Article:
"I am very aware of that, Mr. Hoover. What I do know is that he's nonviolent. What I need to know right now is — what's Martin Luther King about to do next?"
That's because in "Selma," LBJ is depicted as reluctant and unwilling to aid MLK in his pursuit of civil rights reform.
Mark K. Updegrove, director of the LBJ Presidential Library and Museum, told Politico earlier in December the film "bastardize[s] one of the most hallowed chapters in the Civil Rights Movement by suggesting the President himself stood in the way of progress."
Four days later, a former top assistant for domestic affairs for LBJ argued a similar point at The Washington Post, pointing to archival records where the president seems to come up with the idea of Selma.
"If you can find the worst condition that you run into in Alabama, Mississippi or Louisiana or South Carolina … and if you just take that one illustration and get it on radio and ... get it every place you can, pretty soon the fellow that didn't do anything but follow — drive a tractor, he'll say: 'Well, that's not right. That's not fair.'"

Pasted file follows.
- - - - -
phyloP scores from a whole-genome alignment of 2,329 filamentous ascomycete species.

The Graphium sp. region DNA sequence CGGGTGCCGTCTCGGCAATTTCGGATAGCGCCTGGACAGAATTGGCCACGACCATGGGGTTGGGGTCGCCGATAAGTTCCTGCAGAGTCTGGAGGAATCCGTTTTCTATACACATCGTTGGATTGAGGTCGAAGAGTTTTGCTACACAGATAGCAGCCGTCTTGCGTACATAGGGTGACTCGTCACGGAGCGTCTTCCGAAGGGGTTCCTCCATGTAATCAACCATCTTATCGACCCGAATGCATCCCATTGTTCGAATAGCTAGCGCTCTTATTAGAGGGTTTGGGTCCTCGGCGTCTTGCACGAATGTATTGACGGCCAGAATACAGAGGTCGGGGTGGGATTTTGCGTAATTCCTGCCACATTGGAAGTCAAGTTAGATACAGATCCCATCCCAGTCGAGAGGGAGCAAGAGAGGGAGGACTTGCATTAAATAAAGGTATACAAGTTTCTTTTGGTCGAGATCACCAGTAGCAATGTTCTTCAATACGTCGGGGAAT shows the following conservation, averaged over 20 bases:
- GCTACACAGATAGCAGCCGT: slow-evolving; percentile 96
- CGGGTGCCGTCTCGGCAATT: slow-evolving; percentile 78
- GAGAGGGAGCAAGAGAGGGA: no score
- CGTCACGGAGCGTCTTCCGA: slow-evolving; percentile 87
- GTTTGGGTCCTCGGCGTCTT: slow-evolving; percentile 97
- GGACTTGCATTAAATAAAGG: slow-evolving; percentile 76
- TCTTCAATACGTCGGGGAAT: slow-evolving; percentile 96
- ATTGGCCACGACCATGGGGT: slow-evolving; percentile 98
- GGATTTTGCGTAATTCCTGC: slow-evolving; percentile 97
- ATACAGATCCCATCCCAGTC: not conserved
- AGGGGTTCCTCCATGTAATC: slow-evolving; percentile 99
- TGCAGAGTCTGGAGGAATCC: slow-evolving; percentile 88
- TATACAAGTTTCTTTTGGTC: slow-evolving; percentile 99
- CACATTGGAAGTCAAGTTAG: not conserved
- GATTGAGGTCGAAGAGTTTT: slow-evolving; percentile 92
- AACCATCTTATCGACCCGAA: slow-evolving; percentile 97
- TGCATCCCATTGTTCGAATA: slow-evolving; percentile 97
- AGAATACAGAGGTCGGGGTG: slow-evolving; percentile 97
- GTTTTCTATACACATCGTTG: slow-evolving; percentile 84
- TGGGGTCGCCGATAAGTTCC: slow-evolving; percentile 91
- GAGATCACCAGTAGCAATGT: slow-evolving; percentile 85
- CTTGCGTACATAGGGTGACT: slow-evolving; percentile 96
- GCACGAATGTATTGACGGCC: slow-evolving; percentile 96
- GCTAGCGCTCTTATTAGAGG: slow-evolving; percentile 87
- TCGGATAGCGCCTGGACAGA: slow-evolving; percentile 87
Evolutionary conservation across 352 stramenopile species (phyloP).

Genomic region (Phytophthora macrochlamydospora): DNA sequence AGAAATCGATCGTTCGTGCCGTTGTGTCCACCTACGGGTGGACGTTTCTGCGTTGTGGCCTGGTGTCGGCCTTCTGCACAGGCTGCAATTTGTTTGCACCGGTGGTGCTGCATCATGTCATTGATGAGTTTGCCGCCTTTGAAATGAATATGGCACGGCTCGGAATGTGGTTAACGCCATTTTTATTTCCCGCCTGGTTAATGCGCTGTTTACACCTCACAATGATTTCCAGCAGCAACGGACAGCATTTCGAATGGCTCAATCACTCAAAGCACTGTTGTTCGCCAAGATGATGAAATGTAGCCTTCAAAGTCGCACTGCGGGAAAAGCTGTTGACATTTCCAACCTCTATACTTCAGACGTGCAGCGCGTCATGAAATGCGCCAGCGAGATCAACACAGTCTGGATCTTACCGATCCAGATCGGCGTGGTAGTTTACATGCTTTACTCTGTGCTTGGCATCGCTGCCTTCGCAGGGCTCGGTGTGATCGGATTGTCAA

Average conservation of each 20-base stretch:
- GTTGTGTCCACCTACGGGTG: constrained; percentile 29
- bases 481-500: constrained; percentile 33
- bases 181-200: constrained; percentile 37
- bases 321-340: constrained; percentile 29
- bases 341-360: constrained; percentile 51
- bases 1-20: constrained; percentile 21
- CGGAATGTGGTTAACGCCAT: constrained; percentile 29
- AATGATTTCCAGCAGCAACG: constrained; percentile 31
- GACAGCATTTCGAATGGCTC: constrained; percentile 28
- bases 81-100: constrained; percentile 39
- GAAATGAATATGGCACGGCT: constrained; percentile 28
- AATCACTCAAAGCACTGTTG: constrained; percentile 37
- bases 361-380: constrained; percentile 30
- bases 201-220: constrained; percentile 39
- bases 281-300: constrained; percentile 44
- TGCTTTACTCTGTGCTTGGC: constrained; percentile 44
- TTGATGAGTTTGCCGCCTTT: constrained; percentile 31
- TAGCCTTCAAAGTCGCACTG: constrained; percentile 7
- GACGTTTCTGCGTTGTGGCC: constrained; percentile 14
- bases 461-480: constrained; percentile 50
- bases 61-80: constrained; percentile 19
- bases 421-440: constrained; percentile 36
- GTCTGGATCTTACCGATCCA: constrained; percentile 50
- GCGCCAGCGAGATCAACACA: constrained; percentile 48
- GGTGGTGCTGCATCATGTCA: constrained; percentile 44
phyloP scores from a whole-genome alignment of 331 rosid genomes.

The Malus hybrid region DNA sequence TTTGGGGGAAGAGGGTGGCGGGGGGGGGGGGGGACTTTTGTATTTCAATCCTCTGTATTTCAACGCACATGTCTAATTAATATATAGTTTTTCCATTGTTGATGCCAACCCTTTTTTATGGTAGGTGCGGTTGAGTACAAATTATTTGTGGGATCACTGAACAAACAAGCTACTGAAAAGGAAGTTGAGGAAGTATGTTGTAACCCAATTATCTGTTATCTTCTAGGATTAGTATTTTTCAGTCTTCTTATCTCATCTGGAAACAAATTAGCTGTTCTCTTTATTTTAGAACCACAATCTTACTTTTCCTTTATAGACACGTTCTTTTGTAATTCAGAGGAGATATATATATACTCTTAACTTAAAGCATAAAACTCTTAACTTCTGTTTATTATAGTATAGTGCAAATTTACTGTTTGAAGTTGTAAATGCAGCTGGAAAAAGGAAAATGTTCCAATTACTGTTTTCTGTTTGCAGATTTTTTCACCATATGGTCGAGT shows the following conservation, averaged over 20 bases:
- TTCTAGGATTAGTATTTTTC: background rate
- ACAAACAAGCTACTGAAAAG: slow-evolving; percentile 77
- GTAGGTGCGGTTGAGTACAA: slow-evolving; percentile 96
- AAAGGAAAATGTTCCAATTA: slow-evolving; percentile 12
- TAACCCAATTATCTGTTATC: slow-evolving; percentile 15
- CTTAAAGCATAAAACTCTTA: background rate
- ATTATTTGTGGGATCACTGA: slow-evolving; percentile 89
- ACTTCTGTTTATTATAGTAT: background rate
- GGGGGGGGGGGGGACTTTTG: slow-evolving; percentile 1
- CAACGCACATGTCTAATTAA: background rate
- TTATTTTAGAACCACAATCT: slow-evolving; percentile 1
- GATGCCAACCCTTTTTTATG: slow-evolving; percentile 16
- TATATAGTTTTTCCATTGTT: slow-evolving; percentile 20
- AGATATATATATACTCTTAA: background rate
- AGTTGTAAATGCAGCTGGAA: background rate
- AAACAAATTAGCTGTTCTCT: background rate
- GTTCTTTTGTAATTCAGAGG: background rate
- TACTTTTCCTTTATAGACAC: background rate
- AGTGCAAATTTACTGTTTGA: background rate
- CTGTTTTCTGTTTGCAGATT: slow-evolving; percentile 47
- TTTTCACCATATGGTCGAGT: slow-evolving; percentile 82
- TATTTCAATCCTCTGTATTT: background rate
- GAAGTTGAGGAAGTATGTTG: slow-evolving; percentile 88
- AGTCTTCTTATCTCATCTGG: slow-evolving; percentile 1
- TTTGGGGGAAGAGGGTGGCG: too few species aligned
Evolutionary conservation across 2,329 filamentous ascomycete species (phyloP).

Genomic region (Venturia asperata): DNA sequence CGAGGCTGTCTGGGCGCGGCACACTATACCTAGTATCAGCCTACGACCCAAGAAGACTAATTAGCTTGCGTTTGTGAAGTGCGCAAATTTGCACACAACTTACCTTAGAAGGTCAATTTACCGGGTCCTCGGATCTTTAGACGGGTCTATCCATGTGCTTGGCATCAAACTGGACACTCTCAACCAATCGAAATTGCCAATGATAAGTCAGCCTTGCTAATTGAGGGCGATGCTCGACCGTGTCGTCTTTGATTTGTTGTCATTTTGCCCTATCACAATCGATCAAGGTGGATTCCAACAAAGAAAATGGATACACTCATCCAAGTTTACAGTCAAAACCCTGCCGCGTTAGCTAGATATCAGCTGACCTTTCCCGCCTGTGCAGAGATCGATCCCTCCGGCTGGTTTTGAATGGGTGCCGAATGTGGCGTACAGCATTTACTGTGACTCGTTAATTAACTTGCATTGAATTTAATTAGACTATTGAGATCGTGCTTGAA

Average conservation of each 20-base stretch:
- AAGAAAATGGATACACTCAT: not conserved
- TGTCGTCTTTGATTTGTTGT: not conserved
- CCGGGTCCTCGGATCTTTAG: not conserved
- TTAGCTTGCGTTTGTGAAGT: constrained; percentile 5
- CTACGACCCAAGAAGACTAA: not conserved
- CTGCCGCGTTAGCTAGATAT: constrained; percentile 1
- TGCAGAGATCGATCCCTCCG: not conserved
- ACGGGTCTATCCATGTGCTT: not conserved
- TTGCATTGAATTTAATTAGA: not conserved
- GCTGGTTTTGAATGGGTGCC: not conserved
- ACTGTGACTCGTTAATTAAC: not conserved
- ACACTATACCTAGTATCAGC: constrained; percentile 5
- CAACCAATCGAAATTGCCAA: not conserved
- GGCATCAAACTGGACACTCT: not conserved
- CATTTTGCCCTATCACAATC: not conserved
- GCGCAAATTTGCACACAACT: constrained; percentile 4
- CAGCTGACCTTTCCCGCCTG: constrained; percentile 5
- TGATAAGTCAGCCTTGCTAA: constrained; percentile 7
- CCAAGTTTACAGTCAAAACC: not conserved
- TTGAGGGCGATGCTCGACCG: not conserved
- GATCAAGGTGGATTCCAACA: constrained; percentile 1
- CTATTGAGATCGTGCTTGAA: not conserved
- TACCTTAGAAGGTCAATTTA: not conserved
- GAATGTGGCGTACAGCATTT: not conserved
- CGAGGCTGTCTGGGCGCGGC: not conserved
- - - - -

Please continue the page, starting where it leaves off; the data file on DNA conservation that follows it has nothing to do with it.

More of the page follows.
So, seems like a pretty clear-cut case here. LBJ and MLK were on the same page in 1965, not at odds with each other. Except the movie's director, Ava DuVernay, says not so fast.
She also points to a 2013 piece from The New Yorker where Johnson is essentially depicted as he is in "Selma" — initially putting the war on poverty first and voting reform second.
And speaking to The New York Times, a professor says the movie accurately depicts how Selma pushed Johnson "to act more quickly than he thought was possible" in initiating voting reform.
There are arguments for both sides. But ultimately voting reform did happen, so the story isn't just about MLK or Johnson. That's probably why another professor told the Times, "In historical truth, the story was really about everybody."
This video includes images from Getty Images and the LBJ Presidential Library.